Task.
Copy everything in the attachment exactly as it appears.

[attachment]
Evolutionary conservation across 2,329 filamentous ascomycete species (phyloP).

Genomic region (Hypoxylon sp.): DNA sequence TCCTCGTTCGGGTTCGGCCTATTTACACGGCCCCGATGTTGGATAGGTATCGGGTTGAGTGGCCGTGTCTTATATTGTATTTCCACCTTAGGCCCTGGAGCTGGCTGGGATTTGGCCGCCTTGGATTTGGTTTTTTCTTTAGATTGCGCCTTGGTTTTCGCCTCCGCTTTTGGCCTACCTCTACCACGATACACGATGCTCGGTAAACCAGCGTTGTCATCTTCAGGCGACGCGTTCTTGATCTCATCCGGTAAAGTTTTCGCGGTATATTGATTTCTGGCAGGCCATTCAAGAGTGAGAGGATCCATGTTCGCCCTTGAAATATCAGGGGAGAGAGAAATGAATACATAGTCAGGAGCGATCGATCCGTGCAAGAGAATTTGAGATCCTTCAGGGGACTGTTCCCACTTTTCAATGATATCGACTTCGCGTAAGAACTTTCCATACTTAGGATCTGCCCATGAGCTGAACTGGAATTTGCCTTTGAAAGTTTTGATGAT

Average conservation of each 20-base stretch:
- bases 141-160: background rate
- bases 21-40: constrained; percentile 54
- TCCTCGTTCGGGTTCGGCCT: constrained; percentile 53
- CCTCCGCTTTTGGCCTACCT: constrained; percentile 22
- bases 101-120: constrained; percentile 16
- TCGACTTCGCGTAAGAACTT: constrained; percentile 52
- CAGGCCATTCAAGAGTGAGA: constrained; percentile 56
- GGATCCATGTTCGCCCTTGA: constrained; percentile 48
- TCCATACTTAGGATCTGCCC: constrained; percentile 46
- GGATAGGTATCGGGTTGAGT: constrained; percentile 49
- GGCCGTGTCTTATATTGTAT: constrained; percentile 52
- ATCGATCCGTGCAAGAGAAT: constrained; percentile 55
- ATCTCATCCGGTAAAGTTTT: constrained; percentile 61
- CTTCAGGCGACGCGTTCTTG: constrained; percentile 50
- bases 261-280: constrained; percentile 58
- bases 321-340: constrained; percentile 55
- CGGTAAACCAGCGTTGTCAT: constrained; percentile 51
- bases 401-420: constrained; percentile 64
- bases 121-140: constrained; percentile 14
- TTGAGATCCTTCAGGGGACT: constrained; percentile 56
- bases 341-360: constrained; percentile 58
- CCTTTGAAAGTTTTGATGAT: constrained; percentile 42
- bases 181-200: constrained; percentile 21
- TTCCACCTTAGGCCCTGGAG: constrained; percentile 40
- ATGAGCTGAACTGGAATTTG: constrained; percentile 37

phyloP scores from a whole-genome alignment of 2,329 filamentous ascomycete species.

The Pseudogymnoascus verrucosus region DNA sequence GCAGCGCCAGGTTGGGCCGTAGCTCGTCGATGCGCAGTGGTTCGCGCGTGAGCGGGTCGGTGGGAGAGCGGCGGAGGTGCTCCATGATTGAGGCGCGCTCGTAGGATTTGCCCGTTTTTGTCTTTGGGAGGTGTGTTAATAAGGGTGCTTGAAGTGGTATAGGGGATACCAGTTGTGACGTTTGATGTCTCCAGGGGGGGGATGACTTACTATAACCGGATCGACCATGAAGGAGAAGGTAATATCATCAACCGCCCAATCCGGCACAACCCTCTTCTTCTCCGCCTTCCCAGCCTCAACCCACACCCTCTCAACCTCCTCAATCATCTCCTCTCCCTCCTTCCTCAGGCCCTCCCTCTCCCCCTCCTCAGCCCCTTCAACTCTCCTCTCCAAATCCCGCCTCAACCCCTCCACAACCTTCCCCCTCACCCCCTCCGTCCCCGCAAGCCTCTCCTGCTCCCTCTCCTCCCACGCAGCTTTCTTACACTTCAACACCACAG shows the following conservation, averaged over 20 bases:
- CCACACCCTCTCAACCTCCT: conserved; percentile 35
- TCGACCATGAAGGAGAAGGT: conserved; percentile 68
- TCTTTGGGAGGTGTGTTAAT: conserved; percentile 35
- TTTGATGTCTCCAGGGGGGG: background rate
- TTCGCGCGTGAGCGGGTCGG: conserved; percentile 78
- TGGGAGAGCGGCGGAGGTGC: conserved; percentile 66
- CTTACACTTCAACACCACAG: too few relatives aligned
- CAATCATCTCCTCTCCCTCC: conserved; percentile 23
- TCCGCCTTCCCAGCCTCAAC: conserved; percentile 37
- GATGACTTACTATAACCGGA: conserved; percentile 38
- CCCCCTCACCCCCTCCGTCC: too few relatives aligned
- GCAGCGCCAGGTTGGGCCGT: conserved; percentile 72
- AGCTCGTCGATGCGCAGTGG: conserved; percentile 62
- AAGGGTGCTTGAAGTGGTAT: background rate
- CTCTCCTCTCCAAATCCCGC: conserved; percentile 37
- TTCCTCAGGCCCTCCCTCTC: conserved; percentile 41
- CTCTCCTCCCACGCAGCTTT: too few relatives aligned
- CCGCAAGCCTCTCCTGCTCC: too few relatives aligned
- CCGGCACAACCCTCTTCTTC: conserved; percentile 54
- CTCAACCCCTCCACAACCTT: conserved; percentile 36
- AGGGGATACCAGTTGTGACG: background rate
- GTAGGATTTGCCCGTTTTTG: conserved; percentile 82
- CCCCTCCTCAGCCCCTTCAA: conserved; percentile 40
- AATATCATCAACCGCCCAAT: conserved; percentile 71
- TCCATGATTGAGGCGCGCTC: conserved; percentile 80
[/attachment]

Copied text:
Evolutionary conservation across 2,329 filamentous ascomycete species (phyloP).

Genomic region (Hypoxylon sp.): DNA sequence TCCTCGTTCGGGTTCGGCCTATTTACACGGCCCCGATGTTGGATAGGTATCGGGTTGAGTGGCCGTGTCTTATATTGTATTTCCACCTTAGGCCCTGGAGCTGGCTGGGATTTGGCCGCCTTGGATTTGGTTTTTTCTTTAGATTGCGCCTTGGTTTTCGCCTCCGCTTTTGGCCTACCTCTACCACGATACACGATGCTCGGTAAACCAGCGTTGTCATCTTCAGGCGACGCGTTCTTGATCTCATCCGGTAAAGTTTTCGCGGTATATTGATTTCTGGCAGGCCATTCAAGAGTGAGAGGATCCATGTTCGCCCTTGAAATATCAGGGGAGAGAGAAATGAATACATAGTCAGGAGCGATCGATCCGTGCAAGAGAATTTGAGATCCTTCAGGGGACTGTTCCCACTTTTCAATGATATCGACTTCGCGTAAGAACTTTCCATACTTAGGATCTGCCCATGAGCTGAACTGGAATTTGCCTTTGAAAGTTTTGATGAT

Average conservation of each 20-base stretch:
- bases 141-160: background rate
- bases 21-40: constrained; percentile 54
- TCCTCGTTCGGGTTCGGCCT: constrained; percentile 53
- CCTCCGCTTTTGGCCTACCT: constrained; percentile 22
- bases 101-120: constrained; percentile 16
- TCGACTTCGCGTAAGAACTT: constrained; percentile 52
- CAGGCCATTCAAGAGTGAGA: constrained; percentile 56
- GGATCCATGTTCGCCCTTGA: constrained; percentile 48
- TCCATACTTAGGATCTGCCC: constrained; percentile 46
- GGATAGGTATCGGGTTGAGT: constrained; percentile 49
- GGCCGTGTCTTATATTGTAT: constrained; percentile 52
- ATCGATCCGTGCAAGAGAAT: constrained; percentile 55
- ATCTCATCCGGTAAAGTTTT: constrained; percentile 61
- CTTCAGGCGACGCGTTCTTG: constrained; percentile 50
- bases 261-280: constrained; percentile 58
- bases 321-340: constrained; percentile 55
- CGGTAAACCAGCGTTGTCAT: constrained; percentile 51
- bases 401-420: constrained; percentile 64
- bases 121-140: constrained; percentile 14
- TTGAGATCCTTCAGGGGACT: constrained; percentile 56
- bases 341-360: constrained; percentile 58
- CCTTTGAAAGTTTTGATGAT: constrained; percentile 42
- bases 181-200: constrained; percentile 21
- TTCCACCTTAGGCCCTGGAG: constrained; percentile 40
- ATGAGCTGAACTGGAATTTG: constrained; percentile 37

phyloP scores from a whole-genome alignment of 2,329 filamentous ascomycete species.

The Pseudogymnoascus verrucosus region DNA sequence GCAGCGCCAGGTTGGGCCGTAGCTCGTCGATGCGCAGTGGTTCGCGCGTGAGCGGGTCGGTGGGAGAGCGGCGGAGGTGCTCCATGATTGAGGCGCGCTCGTAGGATTTGCCCGTTTTTGTCTTTGGGAGGTGTGTTAATAAGGGTGCTTGAAGTGGTATAGGGGATACCAGTTGTGACGTTTGATGTCTCCAGGGGGGGGATGACTTACTATAACCGGATCGACCATGAAGGAGAAGGTAATATCATCAACCGCCCAATCCGGCACAACCCTCTTCTTCTCCGCCTTCCCAGCCTCAACCCACACCCTCTCAACCTCCTCAATCATCTCCTCTCCCTCCTTCCTCAGGCCCTCCCTCTCCCCCTCCTCAGCCCCTTCAACTCTCCTCTCCAAATCCCGCCTCAACCCCTCCACAACCTTCCCCCTCACCCCCTCCGTCCCCGCAAGCCTCTCCTGCTCCCTCTCCTCCCACGCAGCTTTCTTACACTTCAACACCACAG shows the following conservation, averaged over 20 bases:
- CCACACCCTCTCAACCTCCT: conserved; percentile 35
- TCGACCATGAAGGAGAAGGT: conserved; percentile 68
- TCTTTGGGAGGTGTGTTAAT: conserved; percentile 35
- TTTGATGTCTCCAGGGGGGG: background rate
- TTCGCGCGTGAGCGGGTCGG: conserved; percentile 78
- TGGGAGAGCGGCGGAGGTGC: conserved; percentile 66
- CTTACACTTCAACACCACAG: too few relatives aligned
- CAATCATCTCCTCTCCCTCC: conserved; percentile 23
- TCCGCCTTCCCAGCCTCAAC: conserved; percentile 37
- GATGACTTACTATAACCGGA: conserved; percentile 38
- CCCCCTCACCCCCTCCGTCC: too few relatives aligned
- GCAGCGCCAGGTTGGGCCGT: conserved; percentile 72
- AGCTCGTCGATGCGCAGTGG: conserved; percentile 62
- AAGGGTGCTTGAAGTGGTAT: background rate
- CTCTCCTCTCCAAATCCCGC: conserved; percentile 37
- TTCCTCAGGCCCTCCCTCTC: conserved; percentile 41
- CTCTCCTCCCACGCAGCTTT: too few relatives aligned
- CCGCAAGCCTCTCCTGCTCC: too few relatives aligned
- CCGGCACAACCCTCTTCTTC: conserved; percentile 54
- CTCAACCCCTCCACAACCTT: conserved; percentile 36
- AGGGGATACCAGTTGTGACG: background rate
- GTAGGATTTGCCCGTTTTTG: conserved; percentile 82
- CCCCTCCTCAGCCCCTTCAA: conserved; percentile 40
- AATATCATCAACCGCCCAAT: conserved; percentile 71
- TCCATGATTGAGGCGCGCTC: conserved; percentile 80